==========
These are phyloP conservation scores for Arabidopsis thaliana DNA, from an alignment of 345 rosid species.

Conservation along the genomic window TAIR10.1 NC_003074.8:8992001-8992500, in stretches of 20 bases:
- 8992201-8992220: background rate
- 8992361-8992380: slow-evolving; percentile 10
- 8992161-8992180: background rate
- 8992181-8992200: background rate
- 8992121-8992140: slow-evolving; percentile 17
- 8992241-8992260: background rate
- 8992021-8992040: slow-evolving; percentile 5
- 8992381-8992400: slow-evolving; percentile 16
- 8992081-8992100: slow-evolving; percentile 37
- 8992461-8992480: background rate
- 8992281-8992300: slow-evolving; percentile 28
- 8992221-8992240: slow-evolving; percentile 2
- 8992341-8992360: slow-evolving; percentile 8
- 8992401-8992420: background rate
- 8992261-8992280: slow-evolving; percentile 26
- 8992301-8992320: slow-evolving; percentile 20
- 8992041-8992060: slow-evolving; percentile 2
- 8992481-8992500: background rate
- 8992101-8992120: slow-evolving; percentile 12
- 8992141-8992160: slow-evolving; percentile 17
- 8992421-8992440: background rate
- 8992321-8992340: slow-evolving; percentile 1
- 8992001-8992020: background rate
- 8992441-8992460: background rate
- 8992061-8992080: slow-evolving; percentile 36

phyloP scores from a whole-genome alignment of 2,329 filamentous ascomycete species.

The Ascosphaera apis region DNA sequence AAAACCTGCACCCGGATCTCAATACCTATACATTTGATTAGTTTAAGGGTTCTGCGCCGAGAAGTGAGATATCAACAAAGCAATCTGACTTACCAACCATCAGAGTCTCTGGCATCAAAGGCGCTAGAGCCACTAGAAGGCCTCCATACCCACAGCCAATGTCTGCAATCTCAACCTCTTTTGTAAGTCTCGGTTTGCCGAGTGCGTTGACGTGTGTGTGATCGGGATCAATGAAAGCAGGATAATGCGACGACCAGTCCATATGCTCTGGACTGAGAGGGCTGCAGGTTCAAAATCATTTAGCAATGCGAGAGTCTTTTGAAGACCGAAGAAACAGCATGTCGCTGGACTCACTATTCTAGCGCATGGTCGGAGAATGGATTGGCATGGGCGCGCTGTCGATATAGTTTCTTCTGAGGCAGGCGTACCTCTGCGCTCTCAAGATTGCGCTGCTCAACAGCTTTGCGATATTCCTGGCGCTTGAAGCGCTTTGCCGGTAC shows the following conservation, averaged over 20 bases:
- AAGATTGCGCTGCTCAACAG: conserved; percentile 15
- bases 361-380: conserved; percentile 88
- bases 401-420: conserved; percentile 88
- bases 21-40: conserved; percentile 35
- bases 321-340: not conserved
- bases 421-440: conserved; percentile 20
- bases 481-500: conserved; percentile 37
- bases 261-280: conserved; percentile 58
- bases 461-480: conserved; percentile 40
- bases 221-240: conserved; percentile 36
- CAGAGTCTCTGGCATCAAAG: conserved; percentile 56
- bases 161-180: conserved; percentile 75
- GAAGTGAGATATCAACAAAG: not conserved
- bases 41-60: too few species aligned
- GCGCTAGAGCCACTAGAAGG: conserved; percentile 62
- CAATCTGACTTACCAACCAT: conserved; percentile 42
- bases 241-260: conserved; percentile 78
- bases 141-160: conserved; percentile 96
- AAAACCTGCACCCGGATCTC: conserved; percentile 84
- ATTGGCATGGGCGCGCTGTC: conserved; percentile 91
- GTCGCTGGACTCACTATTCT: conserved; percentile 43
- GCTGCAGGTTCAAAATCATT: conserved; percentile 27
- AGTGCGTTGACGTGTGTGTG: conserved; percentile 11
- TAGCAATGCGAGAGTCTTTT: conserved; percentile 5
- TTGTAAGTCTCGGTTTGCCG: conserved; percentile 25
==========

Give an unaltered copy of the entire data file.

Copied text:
These are phyloP conservation scores for Arabidopsis thaliana DNA, from an alignment of 345 rosid species.

Conservation along the genomic window TAIR10.1 NC_003074.8:8992001-8992500, in stretches of 20 bases:
- 8992201-8992220: background rate
- 8992361-8992380: slow-evolving; percentile 10
- 8992161-8992180: background rate
- 8992181-8992200: background rate
- 8992121-8992140: slow-evolving; percentile 17
- 8992241-8992260: background rate
- 8992021-8992040: slow-evolving; percentile 5
- 8992381-8992400: slow-evolving; percentile 16
- 8992081-8992100: slow-evolving; percentile 37
- 8992461-8992480: background rate
- 8992281-8992300: slow-evolving; percentile 28
- 8992221-8992240: slow-evolving; percentile 2
- 8992341-8992360: slow-evolving; percentile 8
- 8992401-8992420: background rate
- 8992261-8992280: slow-evolving; percentile 26
- 8992301-8992320: slow-evolving; percentile 20
- 8992041-8992060: slow-evolving; percentile 2
- 8992481-8992500: background rate
- 8992101-8992120: slow-evolving; percentile 12
- 8992141-8992160: slow-evolving; percentile 17
- 8992421-8992440: background rate
- 8992321-8992340: slow-evolving; percentile 1
- 8992001-8992020: background rate
- 8992441-8992460: background rate
- 8992061-8992080: slow-evolving; percentile 36

phyloP scores from a whole-genome alignment of 2,329 filamentous ascomycete species.

The Ascosphaera apis region DNA sequence AAAACCTGCACCCGGATCTCAATACCTATACATTTGATTAGTTTAAGGGTTCTGCGCCGAGAAGTGAGATATCAACAAAGCAATCTGACTTACCAACCATCAGAGTCTCTGGCATCAAAGGCGCTAGAGCCACTAGAAGGCCTCCATACCCACAGCCAATGTCTGCAATCTCAACCTCTTTTGTAAGTCTCGGTTTGCCGAGTGCGTTGACGTGTGTGTGATCGGGATCAATGAAAGCAGGATAATGCGACGACCAGTCCATATGCTCTGGACTGAGAGGGCTGCAGGTTCAAAATCATTTAGCAATGCGAGAGTCTTTTGAAGACCGAAGAAACAGCATGTCGCTGGACTCACTATTCTAGCGCATGGTCGGAGAATGGATTGGCATGGGCGCGCTGTCGATATAGTTTCTTCTGAGGCAGGCGTACCTCTGCGCTCTCAAGATTGCGCTGCTCAACAGCTTTGCGATATTCCTGGCGCTTGAAGCGCTTTGCCGGTAC shows the following conservation, averaged over 20 bases:
- AAGATTGCGCTGCTCAACAG: conserved; percentile 15
- bases 361-380: conserved; percentile 88
- bases 401-420: conserved; percentile 88
- bases 21-40: conserved; percentile 35
- bases 321-340: not conserved
- bases 421-440: conserved; percentile 20
- bases 481-500: conserved; percentile 37
- bases 261-280: conserved; percentile 58
- bases 461-480: conserved; percentile 40
- bases 221-240: conserved; percentile 36
- CAGAGTCTCTGGCATCAAAG: conserved; percentile 56
- bases 161-180: conserved; percentile 75
- GAAGTGAGATATCAACAAAG: not conserved
- bases 41-60: too few species aligned
- GCGCTAGAGCCACTAGAAGG: conserved; percentile 62
- CAATCTGACTTACCAACCAT: conserved; percentile 42
- bases 241-260: conserved; percentile 78
- bases 141-160: conserved; percentile 96
- AAAACCTGCACCCGGATCTC: conserved; percentile 84
- ATTGGCATGGGCGCGCTGTC: conserved; percentile 91
- GTCGCTGGACTCACTATTCT: conserved; percentile 43
- GCTGCAGGTTCAAAATCATT: conserved; percentile 27
- AGTGCGTTGACGTGTGTGTG: conserved; percentile 11
- TAGCAATGCGAGAGTCTTTT: conserved; percentile 5
- TTGTAAGTCTCGGTTTGCCG: conserved; percentile 25